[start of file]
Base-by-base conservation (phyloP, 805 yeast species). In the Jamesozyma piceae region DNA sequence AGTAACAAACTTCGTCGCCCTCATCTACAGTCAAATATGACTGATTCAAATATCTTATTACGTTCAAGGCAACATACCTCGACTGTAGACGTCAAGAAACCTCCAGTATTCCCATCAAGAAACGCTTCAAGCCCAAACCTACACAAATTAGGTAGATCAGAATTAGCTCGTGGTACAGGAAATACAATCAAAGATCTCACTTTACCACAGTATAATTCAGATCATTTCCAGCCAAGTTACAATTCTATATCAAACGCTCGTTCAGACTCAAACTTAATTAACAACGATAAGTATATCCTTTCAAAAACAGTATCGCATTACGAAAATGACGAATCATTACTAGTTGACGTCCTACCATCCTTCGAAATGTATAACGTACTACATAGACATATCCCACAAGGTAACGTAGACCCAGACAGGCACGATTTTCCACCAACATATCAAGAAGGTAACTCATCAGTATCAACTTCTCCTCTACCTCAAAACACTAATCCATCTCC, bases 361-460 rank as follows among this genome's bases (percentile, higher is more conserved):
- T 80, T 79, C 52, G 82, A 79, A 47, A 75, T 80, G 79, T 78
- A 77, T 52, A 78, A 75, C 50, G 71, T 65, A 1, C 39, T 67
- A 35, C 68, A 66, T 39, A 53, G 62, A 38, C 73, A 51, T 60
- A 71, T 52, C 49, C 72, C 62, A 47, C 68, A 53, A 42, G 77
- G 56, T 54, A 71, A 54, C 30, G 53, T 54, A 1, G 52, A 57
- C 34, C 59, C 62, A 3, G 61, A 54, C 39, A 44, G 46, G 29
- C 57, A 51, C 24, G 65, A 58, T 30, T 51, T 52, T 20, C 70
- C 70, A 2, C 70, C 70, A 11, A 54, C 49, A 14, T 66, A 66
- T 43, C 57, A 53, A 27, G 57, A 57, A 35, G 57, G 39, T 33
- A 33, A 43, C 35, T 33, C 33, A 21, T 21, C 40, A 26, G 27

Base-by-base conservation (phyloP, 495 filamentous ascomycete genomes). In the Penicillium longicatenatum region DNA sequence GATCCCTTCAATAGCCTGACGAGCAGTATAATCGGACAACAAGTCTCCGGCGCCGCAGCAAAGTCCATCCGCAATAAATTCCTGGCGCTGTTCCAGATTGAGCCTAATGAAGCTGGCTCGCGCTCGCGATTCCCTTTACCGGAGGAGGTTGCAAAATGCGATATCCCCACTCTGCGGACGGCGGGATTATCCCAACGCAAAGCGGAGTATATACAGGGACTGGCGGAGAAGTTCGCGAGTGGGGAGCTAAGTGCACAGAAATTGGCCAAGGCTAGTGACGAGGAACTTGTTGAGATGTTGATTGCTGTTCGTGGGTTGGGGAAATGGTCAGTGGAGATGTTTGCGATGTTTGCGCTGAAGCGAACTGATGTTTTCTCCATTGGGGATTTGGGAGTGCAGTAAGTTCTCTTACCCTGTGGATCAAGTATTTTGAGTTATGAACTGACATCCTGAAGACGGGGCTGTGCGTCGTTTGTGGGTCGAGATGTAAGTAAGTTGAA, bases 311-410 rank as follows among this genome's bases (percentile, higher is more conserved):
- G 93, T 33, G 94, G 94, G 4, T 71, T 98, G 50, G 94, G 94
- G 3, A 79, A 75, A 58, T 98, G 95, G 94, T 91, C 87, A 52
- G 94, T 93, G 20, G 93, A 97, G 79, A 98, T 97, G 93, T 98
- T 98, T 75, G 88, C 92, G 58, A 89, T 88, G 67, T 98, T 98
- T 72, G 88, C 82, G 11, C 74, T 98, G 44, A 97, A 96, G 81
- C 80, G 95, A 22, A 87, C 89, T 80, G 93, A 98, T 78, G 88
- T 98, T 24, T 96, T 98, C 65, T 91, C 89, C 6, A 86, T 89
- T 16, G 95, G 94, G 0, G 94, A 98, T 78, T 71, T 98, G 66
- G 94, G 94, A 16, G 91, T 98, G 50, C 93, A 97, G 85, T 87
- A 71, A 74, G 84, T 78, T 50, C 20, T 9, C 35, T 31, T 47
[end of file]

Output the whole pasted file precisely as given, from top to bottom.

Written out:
Base-by-base conservation (phyloP, 805 yeast species). In the Jamesozyma piceae region DNA sequence AGTAACAAACTTCGTCGCCCTCATCTACAGTCAAATATGACTGATTCAAATATCTTATTACGTTCAAGGCAACATACCTCGACTGTAGACGTCAAGAAACCTCCAGTATTCCCATCAAGAAACGCTTCAAGCCCAAACCTACACAAATTAGGTAGATCAGAATTAGCTCGTGGTACAGGAAATACAATCAAAGATCTCACTTTACCACAGTATAATTCAGATCATTTCCAGCCAAGTTACAATTCTATATCAAACGCTCGTTCAGACTCAAACTTAATTAACAACGATAAGTATATCCTTTCAAAAACAGTATCGCATTACGAAAATGACGAATCATTACTAGTTGACGTCCTACCATCCTTCGAAATGTATAACGTACTACATAGACATATCCCACAAGGTAACGTAGACCCAGACAGGCACGATTTTCCACCAACATATCAAGAAGGTAACTCATCAGTATCAACTTCTCCTCTACCTCAAAACACTAATCCATCTCC, bases 361-460 rank as follows among this genome's bases (percentile, higher is more conserved):
- T 80, T 79, C 52, G 82, A 79, A 47, A 75, T 80, G 79, T 78
- A 77, T 52, A 78, A 75, C 50, G 71, T 65, A 1, C 39, T 67
- A 35, C 68, A 66, T 39, A 53, G 62, A 38, C 73, A 51, T 60
- A 71, T 52, C 49, C 72, C 62, A 47, C 68, A 53, A 42, G 77
- G 56, T 54, A 71, A 54, C 30, G 53, T 54, A 1, G 52, A 57
- C 34, C 59, C 62, A 3, G 61, A 54, C 39, A 44, G 46, G 29
- C 57, A 51, C 24, G 65, A 58, T 30, T 51, T 52, T 20, C 70
- C 70, A 2, C 70, C 70, A 11, A 54, C 49, A 14, T 66, A 66
- T 43, C 57, A 53, A 27, G 57, A 57, A 35, G 57, G 39, T 33
- A 33, A 43, C 35, T 33, C 33, A 21, T 21, C 40, A 26, G 27

Base-by-base conservation (phyloP, 495 filamentous ascomycete genomes). In the Penicillium longicatenatum region DNA sequence GATCCCTTCAATAGCCTGACGAGCAGTATAATCGGACAACAAGTCTCCGGCGCCGCAGCAAAGTCCATCCGCAATAAATTCCTGGCGCTGTTCCAGATTGAGCCTAATGAAGCTGGCTCGCGCTCGCGATTCCCTTTACCGGAGGAGGTTGCAAAATGCGATATCCCCACTCTGCGGACGGCGGGATTATCCCAACGCAAAGCGGAGTATATACAGGGACTGGCGGAGAAGTTCGCGAGTGGGGAGCTAAGTGCACAGAAATTGGCCAAGGCTAGTGACGAGGAACTTGTTGAGATGTTGATTGCTGTTCGTGGGTTGGGGAAATGGTCAGTGGAGATGTTTGCGATGTTTGCGCTGAAGCGAACTGATGTTTTCTCCATTGGGGATTTGGGAGTGCAGTAAGTTCTCTTACCCTGTGGATCAAGTATTTTGAGTTATGAACTGACATCCTGAAGACGGGGCTGTGCGTCGTTTGTGGGTCGAGATGTAAGTAAGTTGAA, bases 311-410 rank as follows among this genome's bases (percentile, higher is more conserved):
- G 93, T 33, G 94, G 94, G 4, T 71, T 98, G 50, G 94, G 94
- G 3, A 79, A 75, A 58, T 98, G 95, G 94, T 91, C 87, A 52
- G 94, T 93, G 20, G 93, A 97, G 79, A 98, T 97, G 93, T 98
- T 98, T 75, G 88, C 92, G 58, A 89, T 88, G 67, T 98, T 98
- T 72, G 88, C 82, G 11, C 74, T 98, G 44, A 97, A 96, G 81
- C 80, G 95, A 22, A 87, C 89, T 80, G 93, A 98, T 78, G 88
- T 98, T 24, T 96, T 98, C 65, T 91, C 89, C 6, A 86, T 89
- T 16, G 95, G 94, G 0, G 94, A 98, T 78, T 71, T 98, G 66
- G 94, G 94, A 16, G 91, T 98, G 50, C 93, A 97, G 85, T 87
- A 71, A 74, G 84, T 78, T 50, C 20, T 9, C 35, T 31, T 47